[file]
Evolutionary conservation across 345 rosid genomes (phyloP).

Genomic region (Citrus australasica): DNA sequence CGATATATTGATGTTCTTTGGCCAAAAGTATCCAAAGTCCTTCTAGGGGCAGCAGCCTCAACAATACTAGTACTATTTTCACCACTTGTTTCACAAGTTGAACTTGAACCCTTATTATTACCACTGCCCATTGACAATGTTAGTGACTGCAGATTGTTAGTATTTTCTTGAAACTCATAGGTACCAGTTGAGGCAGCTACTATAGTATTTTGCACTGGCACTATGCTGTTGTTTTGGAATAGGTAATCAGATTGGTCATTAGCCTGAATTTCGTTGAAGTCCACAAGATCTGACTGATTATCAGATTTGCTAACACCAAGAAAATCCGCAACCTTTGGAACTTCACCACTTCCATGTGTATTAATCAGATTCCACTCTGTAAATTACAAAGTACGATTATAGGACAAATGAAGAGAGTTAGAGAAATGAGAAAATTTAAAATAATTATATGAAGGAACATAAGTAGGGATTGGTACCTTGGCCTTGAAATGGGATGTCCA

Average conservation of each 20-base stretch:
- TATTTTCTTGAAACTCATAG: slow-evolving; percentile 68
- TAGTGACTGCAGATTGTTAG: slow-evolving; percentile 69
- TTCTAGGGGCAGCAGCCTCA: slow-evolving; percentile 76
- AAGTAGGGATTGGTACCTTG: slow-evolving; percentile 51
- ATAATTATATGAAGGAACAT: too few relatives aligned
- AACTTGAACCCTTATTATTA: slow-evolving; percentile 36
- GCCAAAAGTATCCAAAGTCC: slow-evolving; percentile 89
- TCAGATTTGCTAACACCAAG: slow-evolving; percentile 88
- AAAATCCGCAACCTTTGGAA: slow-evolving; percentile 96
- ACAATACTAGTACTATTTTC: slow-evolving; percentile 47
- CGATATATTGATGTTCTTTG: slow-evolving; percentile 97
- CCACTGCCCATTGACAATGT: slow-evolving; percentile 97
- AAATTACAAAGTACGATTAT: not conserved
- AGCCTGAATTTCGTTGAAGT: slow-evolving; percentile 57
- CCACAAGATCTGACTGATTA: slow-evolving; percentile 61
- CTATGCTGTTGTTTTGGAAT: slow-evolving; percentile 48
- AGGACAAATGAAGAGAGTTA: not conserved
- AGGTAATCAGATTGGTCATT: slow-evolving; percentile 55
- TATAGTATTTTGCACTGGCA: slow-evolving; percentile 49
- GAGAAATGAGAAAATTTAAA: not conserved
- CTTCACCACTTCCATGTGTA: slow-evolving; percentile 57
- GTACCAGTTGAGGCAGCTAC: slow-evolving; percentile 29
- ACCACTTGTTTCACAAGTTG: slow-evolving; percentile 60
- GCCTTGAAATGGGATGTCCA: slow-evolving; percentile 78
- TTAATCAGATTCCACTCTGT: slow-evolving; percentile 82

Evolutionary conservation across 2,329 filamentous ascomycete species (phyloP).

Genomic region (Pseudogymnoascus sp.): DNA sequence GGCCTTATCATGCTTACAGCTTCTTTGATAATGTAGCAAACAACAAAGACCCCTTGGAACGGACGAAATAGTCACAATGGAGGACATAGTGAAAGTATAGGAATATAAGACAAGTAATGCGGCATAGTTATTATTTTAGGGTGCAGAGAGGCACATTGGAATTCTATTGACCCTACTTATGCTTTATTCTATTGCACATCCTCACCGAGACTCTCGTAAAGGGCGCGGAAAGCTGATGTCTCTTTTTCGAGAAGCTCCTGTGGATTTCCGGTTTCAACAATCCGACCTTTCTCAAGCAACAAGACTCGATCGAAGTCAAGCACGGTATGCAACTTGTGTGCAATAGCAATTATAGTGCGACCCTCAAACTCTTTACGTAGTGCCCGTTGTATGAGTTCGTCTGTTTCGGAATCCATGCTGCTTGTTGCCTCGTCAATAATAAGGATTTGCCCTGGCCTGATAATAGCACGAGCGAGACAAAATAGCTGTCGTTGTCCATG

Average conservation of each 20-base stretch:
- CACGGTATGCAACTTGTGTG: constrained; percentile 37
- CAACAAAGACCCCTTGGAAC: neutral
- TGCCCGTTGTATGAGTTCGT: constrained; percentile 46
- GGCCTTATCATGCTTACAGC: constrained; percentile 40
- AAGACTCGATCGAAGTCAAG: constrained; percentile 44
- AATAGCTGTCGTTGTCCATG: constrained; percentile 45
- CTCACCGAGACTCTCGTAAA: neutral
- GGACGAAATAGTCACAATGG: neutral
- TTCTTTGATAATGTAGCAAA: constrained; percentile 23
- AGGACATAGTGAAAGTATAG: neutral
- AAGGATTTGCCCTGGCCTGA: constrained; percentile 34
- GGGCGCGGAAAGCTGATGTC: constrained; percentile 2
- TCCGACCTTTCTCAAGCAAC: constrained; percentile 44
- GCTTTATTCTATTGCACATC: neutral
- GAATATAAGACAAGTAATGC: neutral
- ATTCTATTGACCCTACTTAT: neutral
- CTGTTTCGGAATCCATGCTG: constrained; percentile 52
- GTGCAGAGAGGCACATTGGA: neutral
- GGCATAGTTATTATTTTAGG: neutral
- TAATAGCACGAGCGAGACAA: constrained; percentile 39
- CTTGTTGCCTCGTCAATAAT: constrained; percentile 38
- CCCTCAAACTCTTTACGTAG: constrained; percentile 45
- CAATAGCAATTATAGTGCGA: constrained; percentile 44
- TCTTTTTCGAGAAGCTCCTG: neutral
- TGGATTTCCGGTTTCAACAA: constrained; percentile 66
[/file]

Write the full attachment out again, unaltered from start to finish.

Evolutionary conservation across 345 rosid genomes (phyloP).

Genomic region (Citrus australasica): DNA sequence CGATATATTGATGTTCTTTGGCCAAAAGTATCCAAAGTCCTTCTAGGGGCAGCAGCCTCAACAATACTAGTACTATTTTCACCACTTGTTTCACAAGTTGAACTTGAACCCTTATTATTACCACTGCCCATTGACAATGTTAGTGACTGCAGATTGTTAGTATTTTCTTGAAACTCATAGGTACCAGTTGAGGCAGCTACTATAGTATTTTGCACTGGCACTATGCTGTTGTTTTGGAATAGGTAATCAGATTGGTCATTAGCCTGAATTTCGTTGAAGTCCACAAGATCTGACTGATTATCAGATTTGCTAACACCAAGAAAATCCGCAACCTTTGGAACTTCACCACTTCCATGTGTATTAATCAGATTCCACTCTGTAAATTACAAAGTACGATTATAGGACAAATGAAGAGAGTTAGAGAAATGAGAAAATTTAAAATAATTATATGAAGGAACATAAGTAGGGATTGGTACCTTGGCCTTGAAATGGGATGTCCA

Average conservation of each 20-base stretch:
- TATTTTCTTGAAACTCATAG: slow-evolving; percentile 68
- TAGTGACTGCAGATTGTTAG: slow-evolving; percentile 69
- TTCTAGGGGCAGCAGCCTCA: slow-evolving; percentile 76
- AAGTAGGGATTGGTACCTTG: slow-evolving; percentile 51
- ATAATTATATGAAGGAACAT: too few relatives aligned
- AACTTGAACCCTTATTATTA: slow-evolving; percentile 36
- GCCAAAAGTATCCAAAGTCC: slow-evolving; percentile 89
- TCAGATTTGCTAACACCAAG: slow-evolving; percentile 88
- AAAATCCGCAACCTTTGGAA: slow-evolving; percentile 96
- ACAATACTAGTACTATTTTC: slow-evolving; percentile 47
- CGATATATTGATGTTCTTTG: slow-evolving; percentile 97
- CCACTGCCCATTGACAATGT: slow-evolving; percentile 97
- AAATTACAAAGTACGATTAT: not conserved
- AGCCTGAATTTCGTTGAAGT: slow-evolving; percentile 57
- CCACAAGATCTGACTGATTA: slow-evolving; percentile 61
- CTATGCTGTTGTTTTGGAAT: slow-evolving; percentile 48
- AGGACAAATGAAGAGAGTTA: not conserved
- AGGTAATCAGATTGGTCATT: slow-evolving; percentile 55
- TATAGTATTTTGCACTGGCA: slow-evolving; percentile 49
- GAGAAATGAGAAAATTTAAA: not conserved
- CTTCACCACTTCCATGTGTA: slow-evolving; percentile 57
- GTACCAGTTGAGGCAGCTAC: slow-evolving; percentile 29
- ACCACTTGTTTCACAAGTTG: slow-evolving; percentile 60
- GCCTTGAAATGGGATGTCCA: slow-evolving; percentile 78
- TTAATCAGATTCCACTCTGT: slow-evolving; percentile 82

Evolutionary conservation across 2,329 filamentous ascomycete species (phyloP).

Genomic region (Pseudogymnoascus sp.): DNA sequence GGCCTTATCATGCTTACAGCTTCTTTGATAATGTAGCAAACAACAAAGACCCCTTGGAACGGACGAAATAGTCACAATGGAGGACATAGTGAAAGTATAGGAATATAAGACAAGTAATGCGGCATAGTTATTATTTTAGGGTGCAGAGAGGCACATTGGAATTCTATTGACCCTACTTATGCTTTATTCTATTGCACATCCTCACCGAGACTCTCGTAAAGGGCGCGGAAAGCTGATGTCTCTTTTTCGAGAAGCTCCTGTGGATTTCCGGTTTCAACAATCCGACCTTTCTCAAGCAACAAGACTCGATCGAAGTCAAGCACGGTATGCAACTTGTGTGCAATAGCAATTATAGTGCGACCCTCAAACTCTTTACGTAGTGCCCGTTGTATGAGTTCGTCTGTTTCGGAATCCATGCTGCTTGTTGCCTCGTCAATAATAAGGATTTGCCCTGGCCTGATAATAGCACGAGCGAGACAAAATAGCTGTCGTTGTCCATG

Average conservation of each 20-base stretch:
- CACGGTATGCAACTTGTGTG: constrained; percentile 37
- CAACAAAGACCCCTTGGAAC: neutral
- TGCCCGTTGTATGAGTTCGT: constrained; percentile 46
- GGCCTTATCATGCTTACAGC: constrained; percentile 40
- AAGACTCGATCGAAGTCAAG: constrained; percentile 44
- AATAGCTGTCGTTGTCCATG: constrained; percentile 45
- CTCACCGAGACTCTCGTAAA: neutral
- GGACGAAATAGTCACAATGG: neutral
- TTCTTTGATAATGTAGCAAA: constrained; percentile 23
- AGGACATAGTGAAAGTATAG: neutral
- AAGGATTTGCCCTGGCCTGA: constrained; percentile 34
- GGGCGCGGAAAGCTGATGTC: constrained; percentile 2
- TCCGACCTTTCTCAAGCAAC: constrained; percentile 44
- GCTTTATTCTATTGCACATC: neutral
- GAATATAAGACAAGTAATGC: neutral
- ATTCTATTGACCCTACTTAT: neutral
- CTGTTTCGGAATCCATGCTG: constrained; percentile 52
- GTGCAGAGAGGCACATTGGA: neutral
- GGCATAGTTATTATTTTAGG: neutral
- TAATAGCACGAGCGAGACAA: constrained; percentile 39
- CTTGTTGCCTCGTCAATAAT: constrained; percentile 38
- CCCTCAAACTCTTTACGTAG: constrained; percentile 45
- CAATAGCAATTATAGTGCGA: constrained; percentile 44
- TCTTTTTCGAGAAGCTCCTG: neutral
- TGGATTTCCGGTTTCAACAA: constrained; percentile 66